Tag Archives | bagasse plates

Should My Family Be Using Silicone?

When food and products are put on the market without real testing, it’s up to parents and consumers to complete their own. Yes, silicone was FDA approved in 1979 but we are unsure if there’s been follow-up since as it’s really evolved as a ‘go-to’ material in recent years. Silicone is widely used in bake-ware, dishware, and freezer molds and the fun colors and price point have helped increase it’s popularity in family kitchens all across North America. There are many stores that promote and market silicone as a wonderful sustainable option… so is it?

The problem with using silicone to manufacture products is that it doesn’t have an end of life (EOL). The strategy of how to properly dispose or recycle silicone wasn’t implemented with the wide roll-out of silicone products. I called the largest recycling depots in the greenest cities I could think of across North America, I could not find one that recycles silicone. So when you market a product as waste-free, but it ends up in the trash, then landfill, is it sustainable? So the environmental effects of the silicone revolution in my opinion are not the best.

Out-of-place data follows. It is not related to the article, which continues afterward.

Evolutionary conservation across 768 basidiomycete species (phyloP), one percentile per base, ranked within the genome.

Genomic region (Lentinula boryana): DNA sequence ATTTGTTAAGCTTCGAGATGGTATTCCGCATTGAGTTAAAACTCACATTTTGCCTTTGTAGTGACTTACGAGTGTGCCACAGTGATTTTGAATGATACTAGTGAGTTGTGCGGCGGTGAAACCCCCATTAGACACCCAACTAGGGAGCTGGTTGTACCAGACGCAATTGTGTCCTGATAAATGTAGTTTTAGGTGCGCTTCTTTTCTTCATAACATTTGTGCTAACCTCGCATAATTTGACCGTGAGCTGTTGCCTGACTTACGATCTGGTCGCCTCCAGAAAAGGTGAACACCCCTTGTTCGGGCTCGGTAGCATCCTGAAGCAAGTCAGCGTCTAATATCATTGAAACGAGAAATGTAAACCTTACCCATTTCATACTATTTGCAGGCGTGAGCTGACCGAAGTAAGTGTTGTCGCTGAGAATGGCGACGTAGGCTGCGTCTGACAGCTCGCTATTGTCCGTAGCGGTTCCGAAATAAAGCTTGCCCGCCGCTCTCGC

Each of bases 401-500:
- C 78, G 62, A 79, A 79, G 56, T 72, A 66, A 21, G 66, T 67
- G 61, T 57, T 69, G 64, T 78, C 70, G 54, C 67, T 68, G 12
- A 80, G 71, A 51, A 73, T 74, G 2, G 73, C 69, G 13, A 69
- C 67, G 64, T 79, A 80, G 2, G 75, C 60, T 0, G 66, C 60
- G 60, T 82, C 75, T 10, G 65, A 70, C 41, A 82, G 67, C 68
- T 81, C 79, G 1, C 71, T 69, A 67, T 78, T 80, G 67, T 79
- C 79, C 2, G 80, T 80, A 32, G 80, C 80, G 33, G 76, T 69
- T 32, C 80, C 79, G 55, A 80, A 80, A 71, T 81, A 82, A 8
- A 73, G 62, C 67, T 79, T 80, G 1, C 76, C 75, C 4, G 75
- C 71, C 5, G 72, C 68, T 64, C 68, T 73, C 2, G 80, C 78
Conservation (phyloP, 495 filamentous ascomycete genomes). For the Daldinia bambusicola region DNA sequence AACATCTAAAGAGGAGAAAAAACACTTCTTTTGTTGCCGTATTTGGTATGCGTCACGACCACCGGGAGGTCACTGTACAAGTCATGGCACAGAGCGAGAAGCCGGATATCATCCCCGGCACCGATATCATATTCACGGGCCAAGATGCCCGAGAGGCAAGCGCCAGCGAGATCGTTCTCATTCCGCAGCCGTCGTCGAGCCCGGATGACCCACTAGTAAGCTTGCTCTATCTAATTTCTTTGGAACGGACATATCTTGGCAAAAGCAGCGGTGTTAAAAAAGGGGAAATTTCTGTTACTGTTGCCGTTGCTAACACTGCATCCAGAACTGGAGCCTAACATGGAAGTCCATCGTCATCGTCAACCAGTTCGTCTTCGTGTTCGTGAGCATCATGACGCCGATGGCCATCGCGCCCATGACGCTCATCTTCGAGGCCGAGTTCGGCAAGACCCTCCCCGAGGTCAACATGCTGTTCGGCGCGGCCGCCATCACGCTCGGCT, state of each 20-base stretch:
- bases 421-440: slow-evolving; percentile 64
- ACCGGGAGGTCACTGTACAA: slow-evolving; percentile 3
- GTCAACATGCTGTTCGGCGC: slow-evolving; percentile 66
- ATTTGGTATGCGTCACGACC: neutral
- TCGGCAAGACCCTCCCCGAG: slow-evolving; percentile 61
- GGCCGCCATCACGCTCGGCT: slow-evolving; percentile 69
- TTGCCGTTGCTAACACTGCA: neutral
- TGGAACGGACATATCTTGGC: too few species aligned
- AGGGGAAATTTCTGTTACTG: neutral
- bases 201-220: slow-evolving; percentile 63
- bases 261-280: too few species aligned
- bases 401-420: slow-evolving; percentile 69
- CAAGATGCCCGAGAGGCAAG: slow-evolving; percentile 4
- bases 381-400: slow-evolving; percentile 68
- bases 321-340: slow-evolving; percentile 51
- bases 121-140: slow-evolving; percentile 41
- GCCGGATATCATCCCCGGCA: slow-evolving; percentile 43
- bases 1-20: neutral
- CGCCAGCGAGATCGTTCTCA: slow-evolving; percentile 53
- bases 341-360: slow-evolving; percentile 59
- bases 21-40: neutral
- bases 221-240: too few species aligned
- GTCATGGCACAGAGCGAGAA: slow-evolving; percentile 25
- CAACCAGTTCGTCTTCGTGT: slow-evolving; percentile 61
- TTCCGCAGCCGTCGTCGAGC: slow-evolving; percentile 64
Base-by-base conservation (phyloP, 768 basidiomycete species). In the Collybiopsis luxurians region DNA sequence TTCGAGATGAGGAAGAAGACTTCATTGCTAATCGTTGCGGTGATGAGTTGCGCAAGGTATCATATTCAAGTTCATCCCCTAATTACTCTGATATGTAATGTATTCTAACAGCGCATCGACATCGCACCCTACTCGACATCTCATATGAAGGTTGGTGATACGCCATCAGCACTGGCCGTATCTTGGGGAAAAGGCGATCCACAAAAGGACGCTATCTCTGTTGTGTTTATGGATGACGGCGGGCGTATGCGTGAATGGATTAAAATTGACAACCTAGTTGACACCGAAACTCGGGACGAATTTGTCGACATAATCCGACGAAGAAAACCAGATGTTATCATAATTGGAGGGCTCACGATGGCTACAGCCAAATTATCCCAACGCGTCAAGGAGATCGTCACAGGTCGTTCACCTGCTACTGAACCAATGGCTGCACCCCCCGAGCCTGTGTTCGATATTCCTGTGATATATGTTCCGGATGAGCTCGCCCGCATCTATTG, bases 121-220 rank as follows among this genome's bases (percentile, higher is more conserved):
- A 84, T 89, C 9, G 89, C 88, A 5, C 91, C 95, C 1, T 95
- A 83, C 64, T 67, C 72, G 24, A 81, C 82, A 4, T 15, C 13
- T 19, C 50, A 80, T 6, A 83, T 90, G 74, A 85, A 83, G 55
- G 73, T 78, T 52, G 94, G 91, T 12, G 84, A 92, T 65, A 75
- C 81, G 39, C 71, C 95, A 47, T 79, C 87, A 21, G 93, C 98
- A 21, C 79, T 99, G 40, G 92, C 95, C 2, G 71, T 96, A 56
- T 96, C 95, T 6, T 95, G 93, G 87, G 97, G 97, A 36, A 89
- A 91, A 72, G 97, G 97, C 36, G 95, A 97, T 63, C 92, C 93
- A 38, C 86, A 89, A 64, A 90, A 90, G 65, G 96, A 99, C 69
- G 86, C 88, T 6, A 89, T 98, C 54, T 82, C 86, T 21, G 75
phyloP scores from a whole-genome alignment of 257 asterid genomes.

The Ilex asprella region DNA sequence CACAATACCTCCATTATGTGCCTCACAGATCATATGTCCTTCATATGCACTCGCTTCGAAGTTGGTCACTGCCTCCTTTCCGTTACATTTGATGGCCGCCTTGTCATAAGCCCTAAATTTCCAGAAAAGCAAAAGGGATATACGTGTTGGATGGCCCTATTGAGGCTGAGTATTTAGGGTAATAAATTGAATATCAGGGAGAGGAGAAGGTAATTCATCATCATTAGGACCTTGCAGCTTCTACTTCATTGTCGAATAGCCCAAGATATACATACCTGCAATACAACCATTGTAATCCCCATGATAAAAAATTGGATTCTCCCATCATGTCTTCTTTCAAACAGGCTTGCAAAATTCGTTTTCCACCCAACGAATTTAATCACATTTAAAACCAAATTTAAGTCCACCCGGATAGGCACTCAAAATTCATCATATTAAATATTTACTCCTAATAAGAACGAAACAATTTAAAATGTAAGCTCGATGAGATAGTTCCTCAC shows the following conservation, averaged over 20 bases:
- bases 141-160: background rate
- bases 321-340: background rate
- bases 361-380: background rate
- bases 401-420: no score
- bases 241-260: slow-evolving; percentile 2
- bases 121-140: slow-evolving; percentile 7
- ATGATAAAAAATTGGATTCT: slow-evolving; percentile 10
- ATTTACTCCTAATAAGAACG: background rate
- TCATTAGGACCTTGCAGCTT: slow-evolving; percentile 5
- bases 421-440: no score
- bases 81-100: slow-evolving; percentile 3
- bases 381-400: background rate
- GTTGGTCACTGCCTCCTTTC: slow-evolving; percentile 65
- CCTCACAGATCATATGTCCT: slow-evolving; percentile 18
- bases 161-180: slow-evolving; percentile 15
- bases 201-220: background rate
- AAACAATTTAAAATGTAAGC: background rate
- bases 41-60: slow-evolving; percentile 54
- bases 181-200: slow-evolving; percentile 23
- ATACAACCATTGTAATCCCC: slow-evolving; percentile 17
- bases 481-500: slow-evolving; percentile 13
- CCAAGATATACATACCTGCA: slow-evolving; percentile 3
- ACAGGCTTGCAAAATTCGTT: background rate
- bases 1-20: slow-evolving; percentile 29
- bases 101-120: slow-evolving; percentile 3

What about health effects? My research of silicone started from the fear it could possibility be leaching when heated at high temps or put in the freezer. For parents of pre-teens and older, we remember the recalls, uproar, and frustration when we discovered all plastics weren’t created equal. It turns out there are different types of silicone, but unlike plastic, silicone isn’t labelled or coded with symbols because there is no point to it having recycling codes.  To keep it brief, the type of silicone you want to be using is called platinum rather than tin based which are usually cheaper (price and quality), not suitable for skin contact, and cured pieces have a shorter life as they loose their elasticity.  Here are the benefits of platinum silicone:

– platinum is added as a catalyst and there are no by-products

– little shrinkage, high chemical resistance (dimensional stability)

– high resistance to high temperatures and aging

– environmental odorless and non-toxic